“My company has lots of potential, but I just feel my employees are not engaged. If I don’t push, nothing seems to happen. I’m working night and day and we’re still missing 40% of our targets. I once dreamed of being a firefighter, I guess that dream has come true. All I do is put out fires, I have no time to focus on my business.”
“Xavier, I will be leaving the company by the end of next month.” With these words the best member of my team told me many years ago that she was leaving. She was extremely talented, had great potential, and was a cornerstone of my succession plan.
“But why?” I pleaded.
“Cash is key, and Elvis is the King!” kept asserting my trainer at this intensive 2-week long management consulting training 20+ years ago in the cold Boston winter. This was a twist on the famous “cash is king” motto – trying to convey to us non-Americans how much Elvis meant to him while emphasizing his important cash message.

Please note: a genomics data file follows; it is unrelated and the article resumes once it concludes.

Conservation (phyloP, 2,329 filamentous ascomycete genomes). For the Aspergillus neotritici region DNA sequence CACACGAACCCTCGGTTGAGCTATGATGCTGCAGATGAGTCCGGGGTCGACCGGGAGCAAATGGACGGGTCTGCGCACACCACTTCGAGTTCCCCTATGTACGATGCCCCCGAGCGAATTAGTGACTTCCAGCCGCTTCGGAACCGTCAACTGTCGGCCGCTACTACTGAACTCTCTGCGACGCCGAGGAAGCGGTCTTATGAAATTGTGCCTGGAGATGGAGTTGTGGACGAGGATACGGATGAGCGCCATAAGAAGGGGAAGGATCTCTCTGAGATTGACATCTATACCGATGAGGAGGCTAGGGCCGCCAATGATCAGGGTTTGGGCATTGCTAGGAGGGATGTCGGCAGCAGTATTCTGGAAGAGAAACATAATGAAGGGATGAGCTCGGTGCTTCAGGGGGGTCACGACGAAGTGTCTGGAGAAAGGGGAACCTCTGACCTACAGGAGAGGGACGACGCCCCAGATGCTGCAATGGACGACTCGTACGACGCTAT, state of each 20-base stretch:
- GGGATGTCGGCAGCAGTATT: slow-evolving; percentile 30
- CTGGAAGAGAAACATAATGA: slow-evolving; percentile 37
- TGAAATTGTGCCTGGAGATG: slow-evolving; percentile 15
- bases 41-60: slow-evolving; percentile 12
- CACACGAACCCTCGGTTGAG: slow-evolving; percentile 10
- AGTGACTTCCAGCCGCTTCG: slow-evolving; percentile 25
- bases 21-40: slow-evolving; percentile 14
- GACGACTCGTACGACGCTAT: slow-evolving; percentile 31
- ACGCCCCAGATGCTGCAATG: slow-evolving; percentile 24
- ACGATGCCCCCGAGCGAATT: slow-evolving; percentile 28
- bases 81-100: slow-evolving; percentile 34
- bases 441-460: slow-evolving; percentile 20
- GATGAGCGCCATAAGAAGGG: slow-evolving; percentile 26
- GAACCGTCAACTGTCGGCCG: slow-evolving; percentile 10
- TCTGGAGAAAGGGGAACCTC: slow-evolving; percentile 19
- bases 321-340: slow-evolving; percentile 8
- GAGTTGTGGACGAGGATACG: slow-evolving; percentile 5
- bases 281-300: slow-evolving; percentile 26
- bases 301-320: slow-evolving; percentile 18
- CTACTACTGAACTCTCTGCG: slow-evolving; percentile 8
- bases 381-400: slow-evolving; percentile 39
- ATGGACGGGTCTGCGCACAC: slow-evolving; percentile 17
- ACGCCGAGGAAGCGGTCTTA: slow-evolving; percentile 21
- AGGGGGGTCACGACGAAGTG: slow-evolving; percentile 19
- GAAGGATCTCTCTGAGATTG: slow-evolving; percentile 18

With times as they are, cash seems to have taken back its throne for many small and mid-sized businesses.
Each time the New Year rolls around and I sit down to do my annual resolutions, I reflect back to a lesson taught me by a remarkable teacher. In my mid-20s, I took a course on creativity and innovation from Rochelle Myers and Michael Ray at the Stanford Graduate School of Business, and I kept in touch with them after I graduated.
One day, Rochelle pointed to my ferocious work pace and said, “I notice, Jim, that you are a rather undisciplined person.”